Posner also that software patenting suffers from "a shortage of patent examiners with the requisite technical skills" - true, but also probably true for many other fields of cutting-edge technical innovation. Are there really more and better-skilled microbiology examiners? Or carbon-fiber materials processing examiners? I have no data, but tend to doubt it. There are indeed problems with software patenting, as I've written about before but these ain't it.

His discussion of copyright protection seems better. He notes that fair use is getting short shrift (but see my upcoming piece) and that copyright terms are too long. Most of all, he notes that copyright violation action requires showing of some willful infringement whereas you can infringe a patent you've never heard of, simply by going about your normal business. That alone is a significant impediment to software business and could stand some public discussion. Creation of only token penalties for accidental infringement is right up there with mandatory licensing on my "how to improve patenting" wish-list.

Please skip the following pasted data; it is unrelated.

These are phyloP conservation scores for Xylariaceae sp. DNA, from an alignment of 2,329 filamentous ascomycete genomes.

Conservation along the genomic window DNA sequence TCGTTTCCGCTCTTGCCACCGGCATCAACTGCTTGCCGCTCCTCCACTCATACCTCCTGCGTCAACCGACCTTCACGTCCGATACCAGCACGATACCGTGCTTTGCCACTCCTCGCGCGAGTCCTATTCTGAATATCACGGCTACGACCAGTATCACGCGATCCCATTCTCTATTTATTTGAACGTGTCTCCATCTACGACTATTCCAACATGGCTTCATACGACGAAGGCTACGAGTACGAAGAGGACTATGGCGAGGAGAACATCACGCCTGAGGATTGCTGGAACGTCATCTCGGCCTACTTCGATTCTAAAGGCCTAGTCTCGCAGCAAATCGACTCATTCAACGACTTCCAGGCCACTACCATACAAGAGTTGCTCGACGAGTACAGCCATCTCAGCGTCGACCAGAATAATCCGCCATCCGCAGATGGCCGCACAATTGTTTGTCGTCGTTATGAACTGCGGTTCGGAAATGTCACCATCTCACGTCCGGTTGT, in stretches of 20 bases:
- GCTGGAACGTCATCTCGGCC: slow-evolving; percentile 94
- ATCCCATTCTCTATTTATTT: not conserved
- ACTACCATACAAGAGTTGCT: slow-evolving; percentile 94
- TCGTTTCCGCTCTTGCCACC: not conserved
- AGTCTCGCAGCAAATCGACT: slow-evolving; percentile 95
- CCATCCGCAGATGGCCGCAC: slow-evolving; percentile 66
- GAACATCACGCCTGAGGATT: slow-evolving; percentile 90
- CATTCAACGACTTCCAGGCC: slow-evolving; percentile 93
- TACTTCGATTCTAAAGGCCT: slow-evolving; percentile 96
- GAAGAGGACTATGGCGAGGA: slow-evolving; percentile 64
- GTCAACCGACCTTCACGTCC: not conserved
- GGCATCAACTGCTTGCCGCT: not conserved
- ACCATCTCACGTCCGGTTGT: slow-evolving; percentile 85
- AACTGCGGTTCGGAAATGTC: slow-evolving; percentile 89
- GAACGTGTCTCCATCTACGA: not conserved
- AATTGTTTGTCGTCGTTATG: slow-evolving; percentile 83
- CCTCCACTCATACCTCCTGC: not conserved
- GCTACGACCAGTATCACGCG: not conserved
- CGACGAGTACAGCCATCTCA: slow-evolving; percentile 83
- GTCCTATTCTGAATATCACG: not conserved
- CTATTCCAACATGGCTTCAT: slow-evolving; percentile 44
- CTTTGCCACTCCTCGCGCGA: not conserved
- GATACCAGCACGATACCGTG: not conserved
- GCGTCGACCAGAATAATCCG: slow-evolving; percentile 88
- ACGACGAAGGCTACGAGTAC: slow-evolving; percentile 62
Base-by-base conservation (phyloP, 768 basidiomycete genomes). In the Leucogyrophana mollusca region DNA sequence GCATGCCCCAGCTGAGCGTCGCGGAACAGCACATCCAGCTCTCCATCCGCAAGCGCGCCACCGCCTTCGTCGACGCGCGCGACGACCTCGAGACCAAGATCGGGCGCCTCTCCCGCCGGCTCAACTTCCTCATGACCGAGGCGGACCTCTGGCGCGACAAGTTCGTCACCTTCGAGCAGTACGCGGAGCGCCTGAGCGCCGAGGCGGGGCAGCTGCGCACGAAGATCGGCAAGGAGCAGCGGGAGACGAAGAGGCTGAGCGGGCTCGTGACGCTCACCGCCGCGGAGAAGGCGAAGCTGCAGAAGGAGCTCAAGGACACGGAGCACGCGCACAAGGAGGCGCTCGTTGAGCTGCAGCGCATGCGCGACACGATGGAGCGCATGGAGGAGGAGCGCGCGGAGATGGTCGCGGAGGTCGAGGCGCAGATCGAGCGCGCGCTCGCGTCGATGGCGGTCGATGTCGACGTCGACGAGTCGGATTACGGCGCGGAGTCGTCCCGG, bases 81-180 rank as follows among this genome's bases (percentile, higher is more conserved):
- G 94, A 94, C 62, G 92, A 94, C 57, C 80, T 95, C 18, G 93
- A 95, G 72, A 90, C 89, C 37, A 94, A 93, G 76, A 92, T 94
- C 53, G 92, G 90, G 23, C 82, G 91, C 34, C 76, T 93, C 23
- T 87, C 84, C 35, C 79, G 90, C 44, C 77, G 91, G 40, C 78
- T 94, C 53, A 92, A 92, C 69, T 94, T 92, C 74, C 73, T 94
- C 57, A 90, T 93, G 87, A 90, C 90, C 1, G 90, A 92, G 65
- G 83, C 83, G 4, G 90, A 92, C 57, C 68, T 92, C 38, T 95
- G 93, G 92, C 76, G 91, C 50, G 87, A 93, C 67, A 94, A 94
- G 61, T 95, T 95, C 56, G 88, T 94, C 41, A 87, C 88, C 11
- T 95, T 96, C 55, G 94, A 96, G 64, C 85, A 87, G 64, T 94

Sadly, Posner doesn't take any specific stand on the reforms he thinks are needed, just calling for Congress and the courts to devote "serious attention" to the problem. Right after they get done devoting "serious attention" to the budget deficit, one presumes. And prays.

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October 16, 2012

There's A "Blue Suede Shoes" Pun In Here Somewhere

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Posted by Alan Wexelblat

In the past we've talked about the reach of copyright; for example, to facial tattoos. We haven't (largely due to my own ignorance) talked much about how far trademarks can go.